As a wrestling fan, it can be difficult to find intelligent wrestling commentary. I became familiar with The Masked Man, aka David Shoemaker, mainly tAs a wrestling fan, it can be difficult to find intelligent wrestling commentary. I became familiar with The Masked Man, aka David Shoemaker, mainly through his work at Grantland, and have always found him to be an interesting and thought provoking read on the subject.
There is a lot of interesting history and stories in the book. However, I think it suffers from the format. Chapters focus on a particular wrestler, similar to his Dead Wrestler of the Week columns, but as a result, there's a lot of repeated material as the histories of various wrestlers intersect. This is fine for columns that stand by themselves, but in a book, it becomes off-putting. Since it's all told from a third party perspective, there isn't much gained from hearing the same story in a different context.
I think, to some degree, the book would be improved if it cut the number of wrestlers it focused on, and went longer form on a small number. Andre the Giant may be the last person who is as much legend as reality. People spinning yarns about Andre the Giant is probably a very good book unto itself, but here he's just the guy between Junkyard Dog and Lou Albano (that's a little unfair: Andre is never "just the guy" to a wrestling fan and Shoemaker is no different. But it illustrates the point). I don't mean to say either in particular should have been cut, but I don't think thought was given to the fact including more wrestlers implicitly cut the attention given to any individual.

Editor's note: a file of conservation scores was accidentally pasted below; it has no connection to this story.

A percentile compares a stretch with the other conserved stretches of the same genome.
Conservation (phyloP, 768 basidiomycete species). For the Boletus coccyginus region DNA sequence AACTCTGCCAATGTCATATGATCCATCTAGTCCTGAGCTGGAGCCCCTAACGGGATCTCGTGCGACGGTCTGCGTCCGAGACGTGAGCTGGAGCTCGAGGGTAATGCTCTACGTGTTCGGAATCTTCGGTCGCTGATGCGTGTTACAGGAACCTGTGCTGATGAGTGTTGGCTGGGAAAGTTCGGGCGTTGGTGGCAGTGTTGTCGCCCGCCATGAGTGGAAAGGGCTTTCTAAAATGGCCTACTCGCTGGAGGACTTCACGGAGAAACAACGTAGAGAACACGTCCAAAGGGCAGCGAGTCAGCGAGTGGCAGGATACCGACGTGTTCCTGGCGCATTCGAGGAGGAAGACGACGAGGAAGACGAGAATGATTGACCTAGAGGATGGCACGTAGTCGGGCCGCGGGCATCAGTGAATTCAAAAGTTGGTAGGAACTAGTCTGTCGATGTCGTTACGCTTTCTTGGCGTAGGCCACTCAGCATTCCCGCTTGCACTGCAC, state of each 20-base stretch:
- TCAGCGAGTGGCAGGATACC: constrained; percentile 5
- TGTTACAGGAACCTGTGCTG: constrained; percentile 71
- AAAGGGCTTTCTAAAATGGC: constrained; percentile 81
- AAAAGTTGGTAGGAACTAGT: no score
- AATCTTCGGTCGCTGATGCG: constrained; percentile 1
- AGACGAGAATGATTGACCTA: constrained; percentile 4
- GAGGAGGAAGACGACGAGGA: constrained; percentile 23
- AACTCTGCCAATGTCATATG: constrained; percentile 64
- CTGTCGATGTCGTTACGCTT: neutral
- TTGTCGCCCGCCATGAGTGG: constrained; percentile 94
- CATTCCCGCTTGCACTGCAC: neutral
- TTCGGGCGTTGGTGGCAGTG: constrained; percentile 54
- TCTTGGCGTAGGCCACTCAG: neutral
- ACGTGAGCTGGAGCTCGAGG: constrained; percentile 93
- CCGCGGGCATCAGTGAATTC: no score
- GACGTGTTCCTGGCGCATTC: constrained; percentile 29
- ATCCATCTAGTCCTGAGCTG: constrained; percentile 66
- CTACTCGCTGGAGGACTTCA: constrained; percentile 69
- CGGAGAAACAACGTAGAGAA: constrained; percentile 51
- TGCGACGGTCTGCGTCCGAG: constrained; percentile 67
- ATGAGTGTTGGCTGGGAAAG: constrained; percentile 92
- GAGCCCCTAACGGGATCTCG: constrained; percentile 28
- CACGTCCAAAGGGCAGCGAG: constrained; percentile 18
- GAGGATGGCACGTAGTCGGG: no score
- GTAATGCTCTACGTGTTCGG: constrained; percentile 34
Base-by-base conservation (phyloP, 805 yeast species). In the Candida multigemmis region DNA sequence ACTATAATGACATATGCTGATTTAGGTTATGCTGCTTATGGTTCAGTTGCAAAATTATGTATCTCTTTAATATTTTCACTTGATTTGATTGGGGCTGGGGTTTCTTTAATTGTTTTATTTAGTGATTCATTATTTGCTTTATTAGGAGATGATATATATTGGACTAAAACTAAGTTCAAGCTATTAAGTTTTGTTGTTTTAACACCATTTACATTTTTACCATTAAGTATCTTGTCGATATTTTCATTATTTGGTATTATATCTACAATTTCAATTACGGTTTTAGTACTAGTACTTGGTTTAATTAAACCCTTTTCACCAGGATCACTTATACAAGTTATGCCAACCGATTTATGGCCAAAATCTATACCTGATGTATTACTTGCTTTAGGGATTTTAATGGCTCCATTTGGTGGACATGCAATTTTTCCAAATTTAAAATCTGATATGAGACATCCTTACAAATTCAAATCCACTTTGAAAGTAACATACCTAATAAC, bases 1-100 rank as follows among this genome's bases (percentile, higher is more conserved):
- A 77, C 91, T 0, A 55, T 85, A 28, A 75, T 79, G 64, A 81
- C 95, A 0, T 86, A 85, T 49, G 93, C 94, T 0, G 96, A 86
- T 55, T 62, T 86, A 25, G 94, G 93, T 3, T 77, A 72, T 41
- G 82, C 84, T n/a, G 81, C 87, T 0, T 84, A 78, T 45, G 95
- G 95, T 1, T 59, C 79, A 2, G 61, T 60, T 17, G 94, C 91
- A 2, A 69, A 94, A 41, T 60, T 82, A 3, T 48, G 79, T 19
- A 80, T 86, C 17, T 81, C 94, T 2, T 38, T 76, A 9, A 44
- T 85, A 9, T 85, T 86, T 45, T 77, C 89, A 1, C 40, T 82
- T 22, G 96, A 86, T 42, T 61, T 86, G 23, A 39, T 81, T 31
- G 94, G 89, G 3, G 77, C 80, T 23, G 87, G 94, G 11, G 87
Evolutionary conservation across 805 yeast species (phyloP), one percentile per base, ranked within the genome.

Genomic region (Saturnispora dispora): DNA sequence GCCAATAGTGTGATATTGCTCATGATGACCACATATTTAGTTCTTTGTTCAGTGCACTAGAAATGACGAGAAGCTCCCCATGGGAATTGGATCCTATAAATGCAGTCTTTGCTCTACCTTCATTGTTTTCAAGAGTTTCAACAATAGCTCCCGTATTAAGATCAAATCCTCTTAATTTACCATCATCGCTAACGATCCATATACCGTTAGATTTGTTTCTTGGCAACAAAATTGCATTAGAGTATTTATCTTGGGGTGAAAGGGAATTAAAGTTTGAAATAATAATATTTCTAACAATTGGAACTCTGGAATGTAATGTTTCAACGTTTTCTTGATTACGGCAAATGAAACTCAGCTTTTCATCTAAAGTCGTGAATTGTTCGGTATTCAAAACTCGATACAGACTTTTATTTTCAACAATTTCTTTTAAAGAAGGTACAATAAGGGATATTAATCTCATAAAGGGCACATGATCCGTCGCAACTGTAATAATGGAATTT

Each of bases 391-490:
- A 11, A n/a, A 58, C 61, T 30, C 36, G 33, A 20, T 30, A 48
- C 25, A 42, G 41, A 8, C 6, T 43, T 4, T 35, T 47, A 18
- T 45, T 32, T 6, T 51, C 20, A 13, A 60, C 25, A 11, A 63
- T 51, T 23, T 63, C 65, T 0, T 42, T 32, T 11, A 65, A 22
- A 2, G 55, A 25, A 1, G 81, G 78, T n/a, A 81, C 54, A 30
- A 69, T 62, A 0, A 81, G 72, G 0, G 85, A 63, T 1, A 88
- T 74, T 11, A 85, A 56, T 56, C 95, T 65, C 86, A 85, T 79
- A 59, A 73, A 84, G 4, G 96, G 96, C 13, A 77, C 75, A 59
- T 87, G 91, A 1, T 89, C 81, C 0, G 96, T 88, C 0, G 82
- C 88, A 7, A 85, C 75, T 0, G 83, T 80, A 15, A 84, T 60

Overall, I enjoyed this book and would be eager to have more by Shoemaker. I'm somewhat critical only because there is so little quality content on the subject, and I know what he's capable of delivering. Any wrestling fan should definitely pick this one up....more
I'm a huge UK fan. I've even met noted Kentucky fan Lindsay Smith. But Jay has time and time again shown himself to be an excellent analyst despite hiI'm a huge UK fan. I've even met noted Kentucky fan Lindsay Smith. But Jay has time and time again shown himself to be an excellent analyst despite his nefarious origins, so I gave his book a chance. Definitely worth a read. ...more
Looks like most of these reviews start off with an explanation of where the reviewer fits on a scale of predisposition to interest in this book. I nevLooks like most of these reviews start off with an explanation of where the reviewer fits on a scale of predisposition to interest in this book. I never read Titus' blog, but I love college basketball and have read and enjoyed his articles on Grantland. I think that's like a 7.5.
This book is an entertaining read thanks to Titus' engaging style and sense of humor. My main complaint is that he zips through four years at warp speed. I put the book down convinced there was more that should have been in it. Now, I've complained that a book was too short and fast paced approximately zero times before now, so Mr. Titus, you can take this as whatever the opposite of a backhanded compliment is (front handed insult?). Maybe you felt like a lot of the material that could of been in here was already up on your blog and you didn't want to rehash it. But I would have loved a little more heft here....more